Anode supported cell Cathode supported cell Interconnects supported cell Porous substrate (metal foam) supported cell

9 SOFCs. From single cells to stacks
Examples of planar SOFC stacks

10 SOFCs. Tubular SOFCs Elements of a micro-tubular SOFC
Siemens Westinghouse 100-kW SOFC–CHP power system Elements of a micro-tubular SOFC

11 SOFCs. Materials Present research mainly focused on lowering the working temperature below 800°C to improve reliability, increase life time (target: h) and reduce costs. Lower temperatures determine: >Slow down of the kinetic processes; >Increase electrode polarization and polarization resistance; LSM: 1 cm2 (1000°C)  1000 cm2 (500°C) >Increase electrolyte resistance; >Reduction of cell voltage, Efficient low-temperature SOFCs require optimization of materials and new combinations of electrolyte and electrode materials for: Rapid ion transport (thin electrolytes, new electrolytes); Fast reactions at the electrodes (new cathode materials, optimized microstructure); Efficient electrocatalysis of oxygen reduction and fuel oxidation Advanced SOFC concept Functional layer: optimized microstructure for long TPB Support layer: coarse porosity and mechanical resistance

12 SOFCs. Materials Kinetic processes at the anode
Three-phase percolating composite gas-Ni-YSZ. The hydrogen oxidation reaction occurs at the triple phase boundary (TPB) gas – Ni – YSZ and involves many elementary steps: > Hydrogen adsorption > Surface diffusion > Charge transfert > Water desorption The reaction kinetics is limited by the length of the TPB. TPB length is increased by the use of cermets. Microstructure optimization (small grains, high number of small pores leads to higher performance but increased sensitivity to carbon deposition. With pure Ni or noble metal electrodes, hydrogen oxidation only occurs at the metal/YSZ interface rather than in the whole anode volume.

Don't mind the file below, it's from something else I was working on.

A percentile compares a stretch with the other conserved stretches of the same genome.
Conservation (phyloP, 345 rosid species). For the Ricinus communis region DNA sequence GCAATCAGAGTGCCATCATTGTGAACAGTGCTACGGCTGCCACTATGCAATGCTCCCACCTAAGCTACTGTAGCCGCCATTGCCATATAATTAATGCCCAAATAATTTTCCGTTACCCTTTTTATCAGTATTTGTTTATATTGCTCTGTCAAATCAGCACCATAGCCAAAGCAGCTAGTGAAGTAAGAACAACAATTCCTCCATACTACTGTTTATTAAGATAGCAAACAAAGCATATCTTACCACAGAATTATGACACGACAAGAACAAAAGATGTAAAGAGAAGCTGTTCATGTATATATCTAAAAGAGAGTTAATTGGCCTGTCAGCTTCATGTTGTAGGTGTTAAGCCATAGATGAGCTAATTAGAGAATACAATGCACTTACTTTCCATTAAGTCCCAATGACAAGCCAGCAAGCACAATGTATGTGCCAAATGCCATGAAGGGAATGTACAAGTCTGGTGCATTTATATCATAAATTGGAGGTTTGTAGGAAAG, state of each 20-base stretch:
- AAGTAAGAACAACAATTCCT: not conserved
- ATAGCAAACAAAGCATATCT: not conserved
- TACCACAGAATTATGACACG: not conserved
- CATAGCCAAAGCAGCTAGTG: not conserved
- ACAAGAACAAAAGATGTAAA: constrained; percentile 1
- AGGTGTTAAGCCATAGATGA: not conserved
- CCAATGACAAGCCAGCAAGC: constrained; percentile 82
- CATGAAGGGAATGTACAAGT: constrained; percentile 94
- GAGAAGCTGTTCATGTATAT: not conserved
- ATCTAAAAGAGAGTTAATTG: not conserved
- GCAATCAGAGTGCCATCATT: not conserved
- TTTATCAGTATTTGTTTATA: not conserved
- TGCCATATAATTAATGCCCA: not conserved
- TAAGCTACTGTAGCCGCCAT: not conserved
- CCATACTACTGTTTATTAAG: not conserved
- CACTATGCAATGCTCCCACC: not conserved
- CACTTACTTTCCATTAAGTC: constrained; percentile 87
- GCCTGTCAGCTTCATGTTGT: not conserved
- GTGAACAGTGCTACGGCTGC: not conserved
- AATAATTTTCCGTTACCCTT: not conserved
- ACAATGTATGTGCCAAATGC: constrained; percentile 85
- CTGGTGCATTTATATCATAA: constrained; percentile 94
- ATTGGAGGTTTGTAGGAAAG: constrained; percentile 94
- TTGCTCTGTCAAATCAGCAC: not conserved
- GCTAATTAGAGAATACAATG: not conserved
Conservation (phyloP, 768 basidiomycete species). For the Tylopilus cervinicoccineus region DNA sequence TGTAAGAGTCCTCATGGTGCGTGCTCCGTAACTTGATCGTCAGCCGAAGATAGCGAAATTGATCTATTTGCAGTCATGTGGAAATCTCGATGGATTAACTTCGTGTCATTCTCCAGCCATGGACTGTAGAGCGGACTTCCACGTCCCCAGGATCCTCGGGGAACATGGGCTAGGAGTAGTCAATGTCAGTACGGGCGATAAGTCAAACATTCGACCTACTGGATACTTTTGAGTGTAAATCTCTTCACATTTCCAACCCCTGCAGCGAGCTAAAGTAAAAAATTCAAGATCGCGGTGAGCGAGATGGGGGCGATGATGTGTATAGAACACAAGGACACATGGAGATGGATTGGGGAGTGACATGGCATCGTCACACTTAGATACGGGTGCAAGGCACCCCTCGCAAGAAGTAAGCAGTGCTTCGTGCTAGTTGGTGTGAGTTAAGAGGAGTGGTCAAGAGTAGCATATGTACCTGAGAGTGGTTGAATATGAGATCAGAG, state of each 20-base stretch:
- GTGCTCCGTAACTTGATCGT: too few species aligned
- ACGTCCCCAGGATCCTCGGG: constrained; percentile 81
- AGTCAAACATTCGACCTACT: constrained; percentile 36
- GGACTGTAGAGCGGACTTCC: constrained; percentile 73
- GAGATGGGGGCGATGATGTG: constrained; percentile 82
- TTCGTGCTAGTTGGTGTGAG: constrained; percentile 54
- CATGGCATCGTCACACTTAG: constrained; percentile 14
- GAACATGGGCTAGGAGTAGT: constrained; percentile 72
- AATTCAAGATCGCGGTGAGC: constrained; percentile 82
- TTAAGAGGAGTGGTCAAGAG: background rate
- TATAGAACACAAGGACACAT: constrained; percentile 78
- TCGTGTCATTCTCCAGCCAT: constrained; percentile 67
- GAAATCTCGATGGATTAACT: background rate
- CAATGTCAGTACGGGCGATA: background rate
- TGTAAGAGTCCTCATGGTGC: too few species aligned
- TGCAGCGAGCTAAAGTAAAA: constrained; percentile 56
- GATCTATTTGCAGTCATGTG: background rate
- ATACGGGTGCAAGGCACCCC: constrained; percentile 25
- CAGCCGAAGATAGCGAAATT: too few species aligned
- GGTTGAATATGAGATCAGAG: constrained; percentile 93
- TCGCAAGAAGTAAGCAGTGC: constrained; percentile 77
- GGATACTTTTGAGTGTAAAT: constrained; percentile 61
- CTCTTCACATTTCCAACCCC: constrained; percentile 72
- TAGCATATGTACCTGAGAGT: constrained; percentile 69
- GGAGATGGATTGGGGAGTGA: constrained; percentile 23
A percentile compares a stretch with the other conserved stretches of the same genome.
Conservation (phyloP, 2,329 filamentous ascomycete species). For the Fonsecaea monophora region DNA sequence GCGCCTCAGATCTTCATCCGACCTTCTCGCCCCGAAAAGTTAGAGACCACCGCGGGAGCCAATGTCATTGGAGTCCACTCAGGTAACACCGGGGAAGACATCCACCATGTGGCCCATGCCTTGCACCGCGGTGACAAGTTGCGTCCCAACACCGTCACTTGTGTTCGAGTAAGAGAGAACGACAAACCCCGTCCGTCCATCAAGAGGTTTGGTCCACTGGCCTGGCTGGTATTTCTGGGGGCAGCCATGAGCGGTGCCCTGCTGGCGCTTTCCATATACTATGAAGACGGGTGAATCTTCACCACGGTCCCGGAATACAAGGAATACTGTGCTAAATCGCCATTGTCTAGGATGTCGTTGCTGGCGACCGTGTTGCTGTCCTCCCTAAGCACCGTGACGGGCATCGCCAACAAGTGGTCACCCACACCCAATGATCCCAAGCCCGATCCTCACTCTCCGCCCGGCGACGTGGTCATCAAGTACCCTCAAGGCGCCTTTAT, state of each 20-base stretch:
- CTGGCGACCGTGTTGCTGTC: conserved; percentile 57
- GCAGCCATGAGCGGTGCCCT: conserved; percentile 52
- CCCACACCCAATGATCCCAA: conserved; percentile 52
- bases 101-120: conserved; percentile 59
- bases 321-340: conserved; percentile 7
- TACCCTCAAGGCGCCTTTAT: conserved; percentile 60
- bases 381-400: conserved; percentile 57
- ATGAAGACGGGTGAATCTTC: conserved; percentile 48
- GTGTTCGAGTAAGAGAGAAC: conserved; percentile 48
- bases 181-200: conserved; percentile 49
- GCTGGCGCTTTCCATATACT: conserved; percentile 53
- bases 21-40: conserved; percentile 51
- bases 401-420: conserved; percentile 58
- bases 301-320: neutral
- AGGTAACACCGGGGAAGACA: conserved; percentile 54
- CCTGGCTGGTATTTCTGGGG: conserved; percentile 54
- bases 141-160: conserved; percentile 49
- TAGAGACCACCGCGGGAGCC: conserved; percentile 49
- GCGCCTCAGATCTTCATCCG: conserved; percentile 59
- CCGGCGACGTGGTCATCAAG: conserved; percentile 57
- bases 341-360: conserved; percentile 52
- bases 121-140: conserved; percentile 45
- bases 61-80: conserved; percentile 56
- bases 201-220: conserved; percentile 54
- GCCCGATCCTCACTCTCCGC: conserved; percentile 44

13 SOFCs. Materials Kinetic processes: Kinetic processes at the cathode
Good electron conductor Poor oxygen conductor Good oxygen conductor Kinetic processes: (1) Gas diffusion; (2) O2 adsorption and dissociation; (3) O reduction (4) Solid-state diffusion; (5) Incorporation in the electrolyte at the interface or TPB; Oxygen diffusion coefficient Electrode resistance. Determined by microstructure (tortuosity, porosity, surface area) Surface exchange velocity. Determined by electrode reaction kinetics.

14 SOFCs Overeview of materials and requirements for SOFCs components
Function Requirements Materials Cathode p(O2) = 0.2-1 atm Gas transport Current pick-up Long TPB Porosity Mixed conductivity Catalytic activity for oxygen surface exchange High electrocatalytic activity SrxLa1-xMnO3 (LSM) For T < 800°C: SrxLa1-xCoxFe1-xO3 (LSCF) SrxLa1-xFeO3 (LSF) also mixed with YSZ Electrolyte Oxygen ion/proton transport Electronic insulator High density (gas tightness) Pure ionic conductor Mechanical stability Oxide-ion conductors: YxZr1-xO2- (YSZ) GdxCe1-xO2- (GDC) La1-xSrxGa1-yMgyO3 (LSGM) Compatible with LSM Proton conductors: BaYxCe1-xO3, BaYxZr1-xO3 Anode atm Electrocatalytic activity for H2 oxidation Long TPB Electronic conductivity Redox stability Tolerance to S and C poisoning Ni-YSZ cermets Interconnect Current collector Gas distribution High electronic conductivity Resistant to oxidation/corrosion Stainless steels Fe-Cr alloys Fe-Al alloys

15 SOFCs. Materials Examples of cathodes
Thin electrolyte layer on a anode-supported cell 1 mm Supporting Ni-YSZ anode with graded porosity Electrolyte-supported SOFC Examples of cathodes

16 YSZ: 700 °C; GDC (CGO) and LSGM: 550°C
SOFCs. Electrolytes Minimum working temperature for electrolytes (thickness: 10 m; S = 10-2 Scm-1) YSZ: 700 °C; GDC (CGO) and LSGM: 550°C Y:BaZrO3: 400°C; Y:BaCeO3: 550°C 1000K 700K Oxide-ion conductors YSZ: YxZr1-xO2- Good oxygen conductivity; High stability and good mechanical properties; Compatible with Ni/NiO electrodes; Reactivity with La-containing perovskites (formation of resistive La2Zr2O7); GDC: GdxCe1-xO2- Highest conductivity at low temperature; Good chemical compatibility with new cobalt-containing cathodes (La0.6Sr0.4Co0.2Fe0.8O3). Electronic conductivity in reducing atmosphere for T > 500°C. LSGM: La1-xSrxGa1-yMgyO3 Higher oxygen conductivity than YSZ Better compatibility with La-containing perovskites; Reactivity with Ni/NiO electrodes. Instability in moist H2. Y:BaZrO3 High bulk conductivity, resistive grain boundaries; Y:BaCeO3 Good conductivity, thermodynamic instability in the presence of CO2 Proton conductors